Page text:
All the retards who talk about “back the blue” and “hold the line”, this is what they support.

We must never forget that the police are not our friends and are not here to protect and serve us.

The Mask Gestapo are only just getting started, but they’ve been trained and waiting for a time like this to unleash their inner turmoil on us. They’ve had all the practice they needed over the years, being road pirates and violating our personhoods and what not. Armed to the teeth with military weapons and tactical gear awaiting to be unleashed. You and I are their enemy. There is no foreign enemy!

Thugs who use violence on citizens; mindlessly following orders, have destroyed their own reputations.

The slogan, “Everybody hates the police” doesn’t just express an observation, but an effect which is vital. Contrary to the cowardly worries of governing authorities and editorialists, there is no “gulf that deepens year by year between the police and the population” which needs to be mended. The police, as we have seen around the world and we will see in the near future, are weapons of the state and state officials and nothing more.

When I was younger I honestly thought police had power over politicians and the government and I believed that they would fight for justice. Byt boy was I wrong!

Federal officers, according to courts around the country and the judicial system in general, operate in a “Constitution Free-zone”. This means that in the United States, there is no federal law that allows you to sue federal officials who violate your rights.

In the case Bivens v. Six Unknown Named Agents of Fed. Bureau of Narcotics, six agents from the Federal Bureau of Narcotics forced their way into Bivens’ home without a warrant and searched the premises. The agents handcuffed Bivens in front of his family and arrested him on drug charges. The agents then interrogated him and subjected him to a visual strip search. Bivens later sued each agent for $15,000 in damages for humiliation and mental suffering. Both the district court and the Second Circuit Court of Appeals dismissed the case for failure to state a cause of action, meaning there was no law allowing federal officials to be sued. The Supreme Court, however, recognized that we have an implied right to sue federal officials who violate our Fourth Amendment rights against unreasonable searches and seizures. After all, what would be the purpose of having rights if federal officials could violate those rights without consequence?

In a kiss of death to civil liberties, the Supreme Court has since fatally limited the application of Bivens actions to only those cases with the same exact set of facts as Bivens. In other words, in order to hold federal officials accountable, a case must be identical to Bivens’ case, including such trivial things as the ranks of the officers involved, or else the case will get dismissed. What are the odds of finding a case exactly like Bivens? Maybe that’s the point. It’s almost as if the Supreme Court doesn’t want to hold its counterparts accountable.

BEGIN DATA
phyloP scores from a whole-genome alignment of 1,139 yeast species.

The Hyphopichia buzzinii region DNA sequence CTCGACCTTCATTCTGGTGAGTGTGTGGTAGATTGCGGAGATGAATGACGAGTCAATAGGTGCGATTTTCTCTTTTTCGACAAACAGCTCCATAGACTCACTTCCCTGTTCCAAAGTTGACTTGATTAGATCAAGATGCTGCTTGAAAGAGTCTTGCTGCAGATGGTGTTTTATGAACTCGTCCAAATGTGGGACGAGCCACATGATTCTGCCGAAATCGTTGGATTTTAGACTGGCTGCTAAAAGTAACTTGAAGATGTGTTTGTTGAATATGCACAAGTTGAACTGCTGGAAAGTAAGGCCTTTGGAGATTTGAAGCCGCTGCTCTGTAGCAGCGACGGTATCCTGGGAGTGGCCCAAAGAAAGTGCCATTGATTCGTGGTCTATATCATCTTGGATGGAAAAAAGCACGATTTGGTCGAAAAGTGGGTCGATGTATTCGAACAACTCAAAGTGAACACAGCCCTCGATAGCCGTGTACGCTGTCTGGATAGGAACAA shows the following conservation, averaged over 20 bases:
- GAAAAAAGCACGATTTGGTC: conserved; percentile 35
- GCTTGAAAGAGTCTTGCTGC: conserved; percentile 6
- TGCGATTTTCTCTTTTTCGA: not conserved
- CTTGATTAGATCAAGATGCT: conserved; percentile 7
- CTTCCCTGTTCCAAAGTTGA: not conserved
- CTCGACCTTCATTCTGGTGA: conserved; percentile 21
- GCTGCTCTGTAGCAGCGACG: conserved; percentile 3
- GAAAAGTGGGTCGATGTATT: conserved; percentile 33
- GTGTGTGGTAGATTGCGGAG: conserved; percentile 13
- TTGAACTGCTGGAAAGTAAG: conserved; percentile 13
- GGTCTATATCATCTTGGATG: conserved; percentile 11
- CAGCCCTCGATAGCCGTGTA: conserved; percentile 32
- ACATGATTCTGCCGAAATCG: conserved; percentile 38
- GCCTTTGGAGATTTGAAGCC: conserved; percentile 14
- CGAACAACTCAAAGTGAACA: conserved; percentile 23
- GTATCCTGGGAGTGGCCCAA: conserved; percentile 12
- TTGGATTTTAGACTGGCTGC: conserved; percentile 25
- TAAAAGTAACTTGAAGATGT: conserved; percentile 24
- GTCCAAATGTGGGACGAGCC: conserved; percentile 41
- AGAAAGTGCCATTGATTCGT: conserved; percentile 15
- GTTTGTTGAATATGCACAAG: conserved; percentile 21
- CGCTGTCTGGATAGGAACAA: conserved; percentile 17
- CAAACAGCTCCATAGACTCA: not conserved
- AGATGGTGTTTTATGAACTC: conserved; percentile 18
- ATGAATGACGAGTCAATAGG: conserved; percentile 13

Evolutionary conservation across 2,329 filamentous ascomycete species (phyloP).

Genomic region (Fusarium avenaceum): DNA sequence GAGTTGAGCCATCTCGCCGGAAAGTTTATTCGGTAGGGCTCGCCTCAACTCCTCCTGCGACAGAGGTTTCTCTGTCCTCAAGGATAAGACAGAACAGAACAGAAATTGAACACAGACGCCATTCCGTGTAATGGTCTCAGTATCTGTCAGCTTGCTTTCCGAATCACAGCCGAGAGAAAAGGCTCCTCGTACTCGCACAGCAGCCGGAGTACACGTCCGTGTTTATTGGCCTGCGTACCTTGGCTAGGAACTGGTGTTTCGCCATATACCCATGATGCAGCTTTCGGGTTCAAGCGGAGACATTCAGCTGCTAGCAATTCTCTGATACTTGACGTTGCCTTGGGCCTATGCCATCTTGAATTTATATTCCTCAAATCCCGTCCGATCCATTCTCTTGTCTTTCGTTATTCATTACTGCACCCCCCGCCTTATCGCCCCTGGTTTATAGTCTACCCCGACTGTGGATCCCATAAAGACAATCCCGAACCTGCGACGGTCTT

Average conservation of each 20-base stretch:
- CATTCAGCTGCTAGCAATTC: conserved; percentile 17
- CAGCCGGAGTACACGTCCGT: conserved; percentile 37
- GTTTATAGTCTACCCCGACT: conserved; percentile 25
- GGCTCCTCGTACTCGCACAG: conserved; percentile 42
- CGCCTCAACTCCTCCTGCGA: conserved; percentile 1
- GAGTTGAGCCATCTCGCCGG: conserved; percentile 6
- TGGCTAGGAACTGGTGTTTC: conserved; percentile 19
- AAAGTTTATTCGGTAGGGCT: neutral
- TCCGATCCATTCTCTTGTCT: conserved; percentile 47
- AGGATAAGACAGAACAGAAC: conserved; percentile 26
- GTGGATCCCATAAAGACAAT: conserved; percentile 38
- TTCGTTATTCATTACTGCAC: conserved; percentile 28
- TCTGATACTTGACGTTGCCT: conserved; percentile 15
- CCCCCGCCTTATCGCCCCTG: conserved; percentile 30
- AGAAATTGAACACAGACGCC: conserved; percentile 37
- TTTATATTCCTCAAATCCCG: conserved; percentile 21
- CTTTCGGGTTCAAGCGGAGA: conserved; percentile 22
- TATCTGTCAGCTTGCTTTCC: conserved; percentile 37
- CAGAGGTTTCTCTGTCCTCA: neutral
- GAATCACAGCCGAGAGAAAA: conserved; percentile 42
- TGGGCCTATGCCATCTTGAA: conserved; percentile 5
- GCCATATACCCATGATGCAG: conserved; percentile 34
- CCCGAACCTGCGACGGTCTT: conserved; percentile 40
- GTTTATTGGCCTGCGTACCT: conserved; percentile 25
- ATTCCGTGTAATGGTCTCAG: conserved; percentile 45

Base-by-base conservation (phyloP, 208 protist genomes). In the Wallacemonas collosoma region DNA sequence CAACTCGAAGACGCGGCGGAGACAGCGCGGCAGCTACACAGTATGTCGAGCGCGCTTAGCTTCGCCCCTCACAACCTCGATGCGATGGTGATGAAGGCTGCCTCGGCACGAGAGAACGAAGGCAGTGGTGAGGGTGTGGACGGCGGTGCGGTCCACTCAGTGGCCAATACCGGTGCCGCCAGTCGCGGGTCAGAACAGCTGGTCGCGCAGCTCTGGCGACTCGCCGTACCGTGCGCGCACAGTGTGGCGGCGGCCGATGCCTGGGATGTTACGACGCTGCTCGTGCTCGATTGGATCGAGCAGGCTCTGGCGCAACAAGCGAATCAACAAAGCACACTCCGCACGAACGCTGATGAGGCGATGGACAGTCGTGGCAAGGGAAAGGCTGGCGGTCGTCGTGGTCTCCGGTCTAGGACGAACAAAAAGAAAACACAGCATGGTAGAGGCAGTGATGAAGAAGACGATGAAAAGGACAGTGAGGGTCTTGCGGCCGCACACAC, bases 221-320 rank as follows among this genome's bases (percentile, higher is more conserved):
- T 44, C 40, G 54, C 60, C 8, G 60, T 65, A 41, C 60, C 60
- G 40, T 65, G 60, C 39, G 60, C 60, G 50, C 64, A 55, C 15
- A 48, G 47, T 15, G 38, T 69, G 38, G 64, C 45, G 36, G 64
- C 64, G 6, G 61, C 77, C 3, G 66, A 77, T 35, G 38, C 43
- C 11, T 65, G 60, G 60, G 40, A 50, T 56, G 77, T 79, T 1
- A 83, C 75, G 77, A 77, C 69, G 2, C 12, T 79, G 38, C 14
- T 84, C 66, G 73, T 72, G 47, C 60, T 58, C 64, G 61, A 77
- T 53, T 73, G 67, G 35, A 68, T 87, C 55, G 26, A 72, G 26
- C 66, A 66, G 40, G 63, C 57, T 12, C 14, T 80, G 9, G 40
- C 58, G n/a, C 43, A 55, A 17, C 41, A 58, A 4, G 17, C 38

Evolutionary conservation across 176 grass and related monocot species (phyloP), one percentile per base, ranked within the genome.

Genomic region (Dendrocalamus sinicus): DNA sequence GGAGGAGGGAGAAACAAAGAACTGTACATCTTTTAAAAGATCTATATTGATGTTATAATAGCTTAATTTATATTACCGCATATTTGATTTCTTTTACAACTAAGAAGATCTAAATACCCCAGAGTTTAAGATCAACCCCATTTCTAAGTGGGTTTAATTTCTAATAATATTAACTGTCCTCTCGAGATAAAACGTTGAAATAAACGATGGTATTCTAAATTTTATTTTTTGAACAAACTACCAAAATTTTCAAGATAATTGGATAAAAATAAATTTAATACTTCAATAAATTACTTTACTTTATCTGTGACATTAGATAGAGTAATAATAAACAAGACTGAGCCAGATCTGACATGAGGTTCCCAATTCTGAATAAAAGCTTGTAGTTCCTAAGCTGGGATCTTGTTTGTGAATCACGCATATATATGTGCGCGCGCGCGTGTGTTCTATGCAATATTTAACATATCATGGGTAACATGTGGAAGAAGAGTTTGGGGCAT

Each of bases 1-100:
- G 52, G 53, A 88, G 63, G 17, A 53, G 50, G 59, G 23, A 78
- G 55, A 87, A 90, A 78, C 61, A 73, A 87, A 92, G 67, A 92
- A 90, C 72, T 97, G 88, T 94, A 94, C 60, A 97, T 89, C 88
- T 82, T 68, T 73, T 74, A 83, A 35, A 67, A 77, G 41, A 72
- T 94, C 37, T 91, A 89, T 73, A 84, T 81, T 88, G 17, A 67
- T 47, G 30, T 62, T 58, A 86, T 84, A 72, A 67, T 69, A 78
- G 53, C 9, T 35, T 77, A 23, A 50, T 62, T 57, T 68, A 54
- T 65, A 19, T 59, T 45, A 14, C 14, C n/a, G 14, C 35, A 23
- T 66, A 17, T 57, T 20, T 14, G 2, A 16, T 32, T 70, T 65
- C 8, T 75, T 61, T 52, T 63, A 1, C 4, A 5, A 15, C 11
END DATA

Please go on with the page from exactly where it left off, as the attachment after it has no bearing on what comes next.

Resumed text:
If a case survives that hurdle, then it must also contend with qualified immunity, which shields government officials from accountability unless they violate a clearly established right. A right is clearly established if there is a case or law that is sufficiently similar and puts a government official on notice that his or her conduct is unconstitutional.

Even if a case overcomes qualified immunity, government officials are indemnified, which means that they are never truly held accountable for their actions because it is not the wrongdoer who foots the bill, it is the taxpayers.

I am not making the argument that indemnity should not exist at all, but rather that it shouldn’t apply in all circumstances, like in the case of a federal agent who abuses his authority to settle a personal beef or to three state troopers who caught themselves on a recording fabricating evidence against a protestor. The government outrageously protects its own corrupt behavior.

Both the Bivens doctrine and the qualified immunity doctrine are a fictions of the Court. That is, the Court made these doctrines up out of thin air without any statutory authority behind them. The difference is, one is sorely limited and the other is given carte blanche. In the case of a Bivens action, which holds government accountable for Fourth Amendment violations, the Supreme Court is ultra-conservative, preferring to let congress weigh in. If the facts of a case aren’t identical to Bivens, like the ranks of the officers involved, then the case will be dismissed. Conversely, because qualified immunity protects government, the Supreme Court applies it liberally, across the board, to every officer without regard to rank or whether congress should weigh in on it since it is their job to create law. The Supreme Court offers a seemingly innocent explanation for why Bivens actions should be so limited in the absence of congress weighing in: the Bivens case was decided in a time when the Court thought that it was their job to enforce the purpose of a law. Now, the Court said, they take a far more cautious role, looking at the intent of the law. The court also clarified that yielding to congress is of utmost importance.

This is tyranny! Welcome to hell, where mask police are protected and beyond reproof.

Don’t worry, though. They are here to protect us.